What can leaders do to plan for continued technology transformations?

Generative AI platforms have the potential, like the internet or wireless before them, to eventually change everything. AI is already embedded into society in ways that, by now, feel natural—navigating a new city via Google Maps, unlocking a smart phone with face recognition, or using autocorrect when composing a text. When it comes to generative AI, we are in the critical “before-times,” in which leaders need to learn how to strategically integrate these tools into their organizational processes and leadership approaches in ways that feel as natural as the examples above. 

As you plan for changes that AI will inevitably bring, recognize:

Uncertainty is inevitable; embracing it could revolutionize your business.

These are thrilling times. Stay open to the opportunities generative AI could create for your organization, even if you don’t have all the answers. As we learned in our Q4 2022 Monitor, economically prepared organizations strategically invest in technology advancements, versus taking ad-hoc actions motivated by buzzwords. Leaders who commit to building a tech-first culture and develop an evolving understanding of AI’s relevancy for their organizations will be most likely to find success.

Consider these technology developments against the backdrop of other recent changes, including supply chain unbundling, shifting geopolitical landscapes, and new modes of working. This is also an opportunity to engage with the broader tech ecosystem, including academics, industry experts, and next generation leaders. How might the world look when your ability to think of new products, concepts, and distributions is supercharged by AI?


Generative AI can stand-alone, be integrated into processes, or augment entire workflows—each option bringing its own challenges and opportunities—but it isn’t any smarter than what you feed it.

We haven’t uncovered all the ways these tools will alter and enhance how we work and lead, but we do know that every option will require adaptation. As with every tech leap, leaders should not expect to outsource skills or domains in which they have not built up competence, nor should they expect positive results from a tool that they haven’t learned how to employ thoughtfully. For example, those who continually outsource information interpretation may never learn or practice the art of sifting, analyzing, and framing—in short, thinking critically. Consider: if everyone started using ChatGPT extensively, who would create the good quality information for it to draw from? And who could scrutinize its analysis?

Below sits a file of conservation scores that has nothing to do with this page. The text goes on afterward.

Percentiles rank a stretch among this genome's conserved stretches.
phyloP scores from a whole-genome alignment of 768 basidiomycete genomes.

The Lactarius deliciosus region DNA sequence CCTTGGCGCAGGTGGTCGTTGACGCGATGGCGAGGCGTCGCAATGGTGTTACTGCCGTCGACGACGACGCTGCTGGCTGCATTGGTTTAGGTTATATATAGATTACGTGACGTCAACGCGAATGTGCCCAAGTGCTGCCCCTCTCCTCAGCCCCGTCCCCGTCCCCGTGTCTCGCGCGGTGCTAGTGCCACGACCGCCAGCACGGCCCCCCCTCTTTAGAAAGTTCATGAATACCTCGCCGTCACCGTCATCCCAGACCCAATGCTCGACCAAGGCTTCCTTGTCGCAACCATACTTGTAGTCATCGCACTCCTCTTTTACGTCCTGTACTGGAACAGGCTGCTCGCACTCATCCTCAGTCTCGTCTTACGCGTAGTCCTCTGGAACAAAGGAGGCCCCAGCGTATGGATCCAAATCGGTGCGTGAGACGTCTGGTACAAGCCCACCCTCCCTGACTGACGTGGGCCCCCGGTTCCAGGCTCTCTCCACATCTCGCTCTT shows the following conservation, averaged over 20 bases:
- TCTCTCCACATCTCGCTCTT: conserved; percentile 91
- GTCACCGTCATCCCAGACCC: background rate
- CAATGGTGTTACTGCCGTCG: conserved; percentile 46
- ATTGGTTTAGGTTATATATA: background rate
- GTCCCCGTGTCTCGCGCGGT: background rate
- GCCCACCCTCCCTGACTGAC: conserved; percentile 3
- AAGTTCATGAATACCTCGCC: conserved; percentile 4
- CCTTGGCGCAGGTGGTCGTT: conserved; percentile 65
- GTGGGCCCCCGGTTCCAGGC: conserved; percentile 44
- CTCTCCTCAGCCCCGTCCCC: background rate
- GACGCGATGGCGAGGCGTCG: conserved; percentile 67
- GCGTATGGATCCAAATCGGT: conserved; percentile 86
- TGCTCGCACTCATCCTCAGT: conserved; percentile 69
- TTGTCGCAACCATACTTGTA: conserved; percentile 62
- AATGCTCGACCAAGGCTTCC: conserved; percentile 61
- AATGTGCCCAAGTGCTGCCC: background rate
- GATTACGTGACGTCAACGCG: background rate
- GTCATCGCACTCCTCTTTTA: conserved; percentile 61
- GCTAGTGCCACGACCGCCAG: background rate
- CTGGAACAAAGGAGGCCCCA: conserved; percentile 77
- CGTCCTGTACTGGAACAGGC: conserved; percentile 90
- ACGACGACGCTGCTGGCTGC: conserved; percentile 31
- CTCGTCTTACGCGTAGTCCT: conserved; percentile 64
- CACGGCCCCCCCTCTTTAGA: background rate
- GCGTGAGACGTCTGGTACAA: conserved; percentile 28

Additionally, leaders should beware of disinformation and "information degradation" over time. Generative AI tools need information bases from which to pull. If your organization has relied on incomplete or incorrect data, AI may generate equally flawed results. Don’t expect these tools to suddenly solve systemic issues.


Culture is still the core of your business: AI can’t replace moral and ethical human leadership.

Confidence in leadership is declining, even amongst fellow leaders. Not only could an overreliance on technical tools cause skills erosion, it might also negatively impact confidence in our human leaders. C-suite, next generation leaders, and employees alike are looking for enhanced people leadership in the new frontier of work. To augment AI’s advantages, leaders need to be both agile and discerning, often stopping to consider how to wield new tools responsibly.

If we become overly reliant on generative AI, we risk abdicating our strategic responsibilities. AI might supply a new framework, but human judgment, creativity, and strategic thinking are still necessary to lead and develop effectively. Leaders should aim to meet their people with passion, authenticity, rigor, and humility. That’s something they’ll never get from a bot.





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Leah Christianson and Joy Tan of Russell Reynolds Associates’ Center for Leadership Insight authored this report.

Learn more about the authors and The Center for Leadership Insight

The authors would like to thank the colleagues whose expert perspectives shaped these findings:

Fawad Bajwa is a senior member of Russell Reynolds Associates’ Technology Officers capability and leads the firm’s artificial intelligence work globally. He is based in Toronto.

David Finke is a senior board, CEO and C-Suite advisor in Russell Reynolds Associates’ Technology practice. He is based in Palo Alto.

Tom Handcock leads Russell Reynolds Associates’ Center for Leadership Insight. He is based in London.

Harpreet Khurana is Russell Reynolds Associates’ chief digital and data analytics officer. He is based in New York.

Andrew Wood is a member of Russell Reynolds Associates’ Strategy & Development team. He is based in Houston.



1Jordan Hart, “OpenAI CTO Says ChatGPT Can Improve Learning in Classrooms,” Business Insider, February 5, 2023.
2 Michael Chui, Bryce Hall, Alex Singla, Alex Sukharevsky, “The state of AI in 2021,” McKinsey, December 2021.
3 Daniel Kahneman, “Of 2 Minds: How Fast and Slow Thinking Shape Perception and Choice,” Scientific American, June 15, 2022.